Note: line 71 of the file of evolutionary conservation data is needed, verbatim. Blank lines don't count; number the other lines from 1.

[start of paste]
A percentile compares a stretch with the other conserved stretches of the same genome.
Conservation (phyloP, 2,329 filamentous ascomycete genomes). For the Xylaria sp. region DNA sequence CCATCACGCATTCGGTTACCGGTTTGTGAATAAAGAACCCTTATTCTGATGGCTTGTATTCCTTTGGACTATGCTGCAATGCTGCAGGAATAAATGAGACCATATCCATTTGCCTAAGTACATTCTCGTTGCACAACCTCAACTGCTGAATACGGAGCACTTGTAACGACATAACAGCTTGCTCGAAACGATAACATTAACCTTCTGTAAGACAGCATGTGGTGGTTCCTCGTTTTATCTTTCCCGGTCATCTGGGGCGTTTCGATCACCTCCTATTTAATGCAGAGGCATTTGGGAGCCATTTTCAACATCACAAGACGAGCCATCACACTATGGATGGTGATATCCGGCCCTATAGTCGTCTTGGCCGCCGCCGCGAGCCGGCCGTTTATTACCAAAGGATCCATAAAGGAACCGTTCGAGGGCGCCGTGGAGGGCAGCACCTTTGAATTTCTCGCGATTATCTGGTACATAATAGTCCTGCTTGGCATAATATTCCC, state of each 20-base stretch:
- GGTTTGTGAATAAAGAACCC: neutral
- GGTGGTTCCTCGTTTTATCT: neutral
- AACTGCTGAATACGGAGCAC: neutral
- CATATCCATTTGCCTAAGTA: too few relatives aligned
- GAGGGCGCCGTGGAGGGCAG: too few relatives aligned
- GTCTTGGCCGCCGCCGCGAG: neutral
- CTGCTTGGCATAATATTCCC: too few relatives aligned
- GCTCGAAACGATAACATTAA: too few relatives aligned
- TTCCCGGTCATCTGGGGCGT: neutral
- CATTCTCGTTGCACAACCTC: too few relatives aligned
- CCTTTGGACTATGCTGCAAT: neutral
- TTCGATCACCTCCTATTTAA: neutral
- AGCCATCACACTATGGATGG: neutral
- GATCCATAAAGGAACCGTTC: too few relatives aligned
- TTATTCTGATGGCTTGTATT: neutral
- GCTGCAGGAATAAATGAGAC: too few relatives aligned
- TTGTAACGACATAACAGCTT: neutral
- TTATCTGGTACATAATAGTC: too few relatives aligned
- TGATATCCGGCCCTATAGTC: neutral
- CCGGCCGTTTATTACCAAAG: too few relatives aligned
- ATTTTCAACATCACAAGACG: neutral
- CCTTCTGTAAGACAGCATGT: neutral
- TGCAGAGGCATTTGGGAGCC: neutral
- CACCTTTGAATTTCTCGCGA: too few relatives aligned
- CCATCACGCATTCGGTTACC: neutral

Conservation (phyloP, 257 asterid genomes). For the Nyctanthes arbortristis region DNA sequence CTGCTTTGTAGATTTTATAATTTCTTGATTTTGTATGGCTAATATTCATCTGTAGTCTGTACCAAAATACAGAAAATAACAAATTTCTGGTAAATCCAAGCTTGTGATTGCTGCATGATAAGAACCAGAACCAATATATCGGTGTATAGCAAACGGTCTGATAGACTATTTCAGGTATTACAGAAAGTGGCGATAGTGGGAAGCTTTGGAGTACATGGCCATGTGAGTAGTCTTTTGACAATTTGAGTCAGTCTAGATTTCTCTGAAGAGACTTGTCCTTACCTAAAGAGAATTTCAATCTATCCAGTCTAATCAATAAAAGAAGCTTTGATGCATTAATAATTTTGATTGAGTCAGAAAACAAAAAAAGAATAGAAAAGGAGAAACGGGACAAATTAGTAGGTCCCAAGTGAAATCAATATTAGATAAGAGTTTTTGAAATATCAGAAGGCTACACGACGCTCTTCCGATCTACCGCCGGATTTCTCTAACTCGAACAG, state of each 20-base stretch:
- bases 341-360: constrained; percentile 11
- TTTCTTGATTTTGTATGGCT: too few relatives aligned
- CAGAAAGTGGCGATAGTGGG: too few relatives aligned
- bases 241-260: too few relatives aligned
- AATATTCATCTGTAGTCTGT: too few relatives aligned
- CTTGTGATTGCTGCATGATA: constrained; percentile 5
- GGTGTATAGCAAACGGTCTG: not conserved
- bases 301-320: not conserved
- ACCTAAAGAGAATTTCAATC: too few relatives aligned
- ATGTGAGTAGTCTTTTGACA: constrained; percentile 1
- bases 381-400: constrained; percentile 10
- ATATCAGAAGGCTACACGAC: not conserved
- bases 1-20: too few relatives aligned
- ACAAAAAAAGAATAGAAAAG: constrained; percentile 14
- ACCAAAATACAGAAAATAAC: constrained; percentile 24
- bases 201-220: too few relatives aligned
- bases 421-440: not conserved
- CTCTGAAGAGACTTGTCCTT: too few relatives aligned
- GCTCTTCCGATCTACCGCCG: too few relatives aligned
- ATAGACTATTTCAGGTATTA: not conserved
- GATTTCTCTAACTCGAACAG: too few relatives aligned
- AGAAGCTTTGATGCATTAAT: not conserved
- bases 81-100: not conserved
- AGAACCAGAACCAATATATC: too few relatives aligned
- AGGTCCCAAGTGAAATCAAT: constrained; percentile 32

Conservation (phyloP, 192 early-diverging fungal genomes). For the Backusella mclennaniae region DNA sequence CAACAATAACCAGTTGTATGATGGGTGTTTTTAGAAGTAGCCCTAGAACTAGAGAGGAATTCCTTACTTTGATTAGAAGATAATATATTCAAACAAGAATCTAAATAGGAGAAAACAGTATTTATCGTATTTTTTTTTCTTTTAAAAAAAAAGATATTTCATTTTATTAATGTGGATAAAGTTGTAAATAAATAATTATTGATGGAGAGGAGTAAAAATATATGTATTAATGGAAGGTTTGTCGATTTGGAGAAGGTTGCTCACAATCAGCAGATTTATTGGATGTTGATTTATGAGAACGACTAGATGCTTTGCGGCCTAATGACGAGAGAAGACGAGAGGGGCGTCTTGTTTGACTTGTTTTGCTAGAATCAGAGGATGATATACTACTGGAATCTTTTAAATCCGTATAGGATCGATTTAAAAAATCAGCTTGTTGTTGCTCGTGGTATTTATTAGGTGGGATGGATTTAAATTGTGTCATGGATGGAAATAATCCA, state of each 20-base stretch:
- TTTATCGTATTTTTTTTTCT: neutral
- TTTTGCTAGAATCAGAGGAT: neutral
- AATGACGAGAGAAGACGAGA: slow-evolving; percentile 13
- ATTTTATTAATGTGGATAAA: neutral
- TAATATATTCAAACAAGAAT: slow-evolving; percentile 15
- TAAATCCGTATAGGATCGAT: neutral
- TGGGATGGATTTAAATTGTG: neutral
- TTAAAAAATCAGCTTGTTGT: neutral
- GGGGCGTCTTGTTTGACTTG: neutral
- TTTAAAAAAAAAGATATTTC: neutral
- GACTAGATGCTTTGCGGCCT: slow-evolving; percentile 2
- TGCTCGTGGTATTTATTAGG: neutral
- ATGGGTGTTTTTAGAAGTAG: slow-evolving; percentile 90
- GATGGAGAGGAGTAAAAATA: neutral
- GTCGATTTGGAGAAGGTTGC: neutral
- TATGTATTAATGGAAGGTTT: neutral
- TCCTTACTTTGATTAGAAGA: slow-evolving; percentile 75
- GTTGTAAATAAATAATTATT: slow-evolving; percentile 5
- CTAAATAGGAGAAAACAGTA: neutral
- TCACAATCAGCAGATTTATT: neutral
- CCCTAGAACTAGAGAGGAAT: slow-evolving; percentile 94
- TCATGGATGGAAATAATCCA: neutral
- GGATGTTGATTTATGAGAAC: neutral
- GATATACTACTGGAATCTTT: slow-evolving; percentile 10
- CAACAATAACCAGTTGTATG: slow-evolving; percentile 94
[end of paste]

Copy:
- TCCTTACTTTGATTAGAAGA: slow-evolving; percentile 75